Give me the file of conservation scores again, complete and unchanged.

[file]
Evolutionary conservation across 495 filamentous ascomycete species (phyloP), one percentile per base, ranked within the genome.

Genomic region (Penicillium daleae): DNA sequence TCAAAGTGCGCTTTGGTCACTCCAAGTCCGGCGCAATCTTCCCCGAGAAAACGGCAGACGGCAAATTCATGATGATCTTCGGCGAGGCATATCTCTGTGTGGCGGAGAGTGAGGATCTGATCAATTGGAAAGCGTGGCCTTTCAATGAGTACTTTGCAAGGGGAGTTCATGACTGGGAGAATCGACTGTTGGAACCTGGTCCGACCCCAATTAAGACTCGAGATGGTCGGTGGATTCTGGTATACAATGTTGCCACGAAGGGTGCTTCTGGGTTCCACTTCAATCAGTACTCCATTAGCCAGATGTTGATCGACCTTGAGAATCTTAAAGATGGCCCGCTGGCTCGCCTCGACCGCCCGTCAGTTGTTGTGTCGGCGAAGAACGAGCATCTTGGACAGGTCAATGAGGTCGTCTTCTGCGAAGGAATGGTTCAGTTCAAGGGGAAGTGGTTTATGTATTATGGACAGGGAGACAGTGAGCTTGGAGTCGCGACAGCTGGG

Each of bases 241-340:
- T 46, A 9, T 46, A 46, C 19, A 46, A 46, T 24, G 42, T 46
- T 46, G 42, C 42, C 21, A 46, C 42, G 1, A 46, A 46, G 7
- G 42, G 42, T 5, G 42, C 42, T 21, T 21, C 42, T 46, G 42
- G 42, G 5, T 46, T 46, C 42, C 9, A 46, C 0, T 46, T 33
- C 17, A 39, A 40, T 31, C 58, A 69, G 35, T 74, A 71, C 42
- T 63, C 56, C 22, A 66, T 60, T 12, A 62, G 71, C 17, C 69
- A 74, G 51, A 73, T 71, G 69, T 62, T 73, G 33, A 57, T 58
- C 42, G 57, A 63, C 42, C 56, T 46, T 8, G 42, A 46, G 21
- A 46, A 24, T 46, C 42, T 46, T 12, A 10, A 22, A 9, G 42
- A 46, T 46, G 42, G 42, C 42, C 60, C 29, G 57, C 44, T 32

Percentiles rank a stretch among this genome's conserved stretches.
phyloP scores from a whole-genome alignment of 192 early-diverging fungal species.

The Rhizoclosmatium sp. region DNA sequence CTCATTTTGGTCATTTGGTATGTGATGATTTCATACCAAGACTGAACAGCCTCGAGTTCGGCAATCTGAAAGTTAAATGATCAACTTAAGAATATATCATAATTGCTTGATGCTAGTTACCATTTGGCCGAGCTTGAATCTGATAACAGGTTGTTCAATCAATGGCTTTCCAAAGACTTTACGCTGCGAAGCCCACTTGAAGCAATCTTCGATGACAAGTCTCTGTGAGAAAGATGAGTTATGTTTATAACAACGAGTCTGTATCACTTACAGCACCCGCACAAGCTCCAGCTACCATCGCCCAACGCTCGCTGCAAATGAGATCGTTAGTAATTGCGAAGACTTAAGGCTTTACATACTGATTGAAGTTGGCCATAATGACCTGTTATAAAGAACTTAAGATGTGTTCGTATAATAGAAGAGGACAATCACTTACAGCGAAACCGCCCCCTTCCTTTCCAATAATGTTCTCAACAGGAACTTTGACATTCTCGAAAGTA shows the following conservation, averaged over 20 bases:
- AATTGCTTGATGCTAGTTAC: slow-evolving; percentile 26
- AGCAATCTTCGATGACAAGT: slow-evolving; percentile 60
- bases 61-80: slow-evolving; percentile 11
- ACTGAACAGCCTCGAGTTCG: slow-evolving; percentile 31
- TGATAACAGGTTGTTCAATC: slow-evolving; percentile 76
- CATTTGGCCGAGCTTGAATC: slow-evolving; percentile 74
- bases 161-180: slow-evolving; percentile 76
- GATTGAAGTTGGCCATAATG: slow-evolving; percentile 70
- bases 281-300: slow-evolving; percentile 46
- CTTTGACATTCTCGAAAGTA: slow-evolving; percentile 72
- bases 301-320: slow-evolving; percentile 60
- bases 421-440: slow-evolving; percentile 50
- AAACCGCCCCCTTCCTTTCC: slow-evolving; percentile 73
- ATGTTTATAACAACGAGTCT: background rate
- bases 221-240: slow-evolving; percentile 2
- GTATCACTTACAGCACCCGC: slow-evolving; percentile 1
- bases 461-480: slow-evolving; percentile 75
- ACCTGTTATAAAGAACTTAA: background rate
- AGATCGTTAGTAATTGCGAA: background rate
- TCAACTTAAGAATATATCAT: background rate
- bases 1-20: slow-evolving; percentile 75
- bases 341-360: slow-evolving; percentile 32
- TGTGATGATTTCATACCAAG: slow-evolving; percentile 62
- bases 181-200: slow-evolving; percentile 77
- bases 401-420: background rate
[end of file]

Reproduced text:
Evolutionary conservation across 495 filamentous ascomycete species (phyloP), one percentile per base, ranked within the genome.

Genomic region (Penicillium daleae): DNA sequence TCAAAGTGCGCTTTGGTCACTCCAAGTCCGGCGCAATCTTCCCCGAGAAAACGGCAGACGGCAAATTCATGATGATCTTCGGCGAGGCATATCTCTGTGTGGCGGAGAGTGAGGATCTGATCAATTGGAAAGCGTGGCCTTTCAATGAGTACTTTGCAAGGGGAGTTCATGACTGGGAGAATCGACTGTTGGAACCTGGTCCGACCCCAATTAAGACTCGAGATGGTCGGTGGATTCTGGTATACAATGTTGCCACGAAGGGTGCTTCTGGGTTCCACTTCAATCAGTACTCCATTAGCCAGATGTTGATCGACCTTGAGAATCTTAAAGATGGCCCGCTGGCTCGCCTCGACCGCCCGTCAGTTGTTGTGTCGGCGAAGAACGAGCATCTTGGACAGGTCAATGAGGTCGTCTTCTGCGAAGGAATGGTTCAGTTCAAGGGGAAGTGGTTTATGTATTATGGACAGGGAGACAGTGAGCTTGGAGTCGCGACAGCTGGG

Each of bases 241-340:
- T 46, A 9, T 46, A 46, C 19, A 46, A 46, T 24, G 42, T 46
- T 46, G 42, C 42, C 21, A 46, C 42, G 1, A 46, A 46, G 7
- G 42, G 42, T 5, G 42, C 42, T 21, T 21, C 42, T 46, G 42
- G 42, G 5, T 46, T 46, C 42, C 9, A 46, C 0, T 46, T 33
- C 17, A 39, A 40, T 31, C 58, A 69, G 35, T 74, A 71, C 42
- T 63, C 56, C 22, A 66, T 60, T 12, A 62, G 71, C 17, C 69
- A 74, G 51, A 73, T 71, G 69, T 62, T 73, G 33, A 57, T 58
- C 42, G 57, A 63, C 42, C 56, T 46, T 8, G 42, A 46, G 21
- A 46, A 24, T 46, C 42, T 46, T 12, A 10, A 22, A 9, G 42
- A 46, T 46, G 42, G 42, C 42, C 60, C 29, G 57, C 44, T 32

Percentiles rank a stretch among this genome's conserved stretches.
phyloP scores from a whole-genome alignment of 192 early-diverging fungal species.

The Rhizoclosmatium sp. region DNA sequence CTCATTTTGGTCATTTGGTATGTGATGATTTCATACCAAGACTGAACAGCCTCGAGTTCGGCAATCTGAAAGTTAAATGATCAACTTAAGAATATATCATAATTGCTTGATGCTAGTTACCATTTGGCCGAGCTTGAATCTGATAACAGGTTGTTCAATCAATGGCTTTCCAAAGACTTTACGCTGCGAAGCCCACTTGAAGCAATCTTCGATGACAAGTCTCTGTGAGAAAGATGAGTTATGTTTATAACAACGAGTCTGTATCACTTACAGCACCCGCACAAGCTCCAGCTACCATCGCCCAACGCTCGCTGCAAATGAGATCGTTAGTAATTGCGAAGACTTAAGGCTTTACATACTGATTGAAGTTGGCCATAATGACCTGTTATAAAGAACTTAAGATGTGTTCGTATAATAGAAGAGGACAATCACTTACAGCGAAACCGCCCCCTTCCTTTCCAATAATGTTCTCAACAGGAACTTTGACATTCTCGAAAGTA shows the following conservation, averaged over 20 bases:
- AATTGCTTGATGCTAGTTAC: slow-evolving; percentile 26
- AGCAATCTTCGATGACAAGT: slow-evolving; percentile 60
- bases 61-80: slow-evolving; percentile 11
- ACTGAACAGCCTCGAGTTCG: slow-evolving; percentile 31
- TGATAACAGGTTGTTCAATC: slow-evolving; percentile 76
- CATTTGGCCGAGCTTGAATC: slow-evolving; percentile 74
- bases 161-180: slow-evolving; percentile 76
- GATTGAAGTTGGCCATAATG: slow-evolving; percentile 70
- bases 281-300: slow-evolving; percentile 46
- CTTTGACATTCTCGAAAGTA: slow-evolving; percentile 72
- bases 301-320: slow-evolving; percentile 60
- bases 421-440: slow-evolving; percentile 50
- AAACCGCCCCCTTCCTTTCC: slow-evolving; percentile 73
- ATGTTTATAACAACGAGTCT: background rate
- bases 221-240: slow-evolving; percentile 2
- GTATCACTTACAGCACCCGC: slow-evolving; percentile 1
- bases 461-480: slow-evolving; percentile 75
- ACCTGTTATAAAGAACTTAA: background rate
- AGATCGTTAGTAATTGCGAA: background rate
- TCAACTTAAGAATATATCAT: background rate
- bases 1-20: slow-evolving; percentile 75
- bases 341-360: slow-evolving; percentile 32
- TGTGATGATTTCATACCAAG: slow-evolving; percentile 62
- bases 181-200: slow-evolving; percentile 77
- bases 401-420: background rate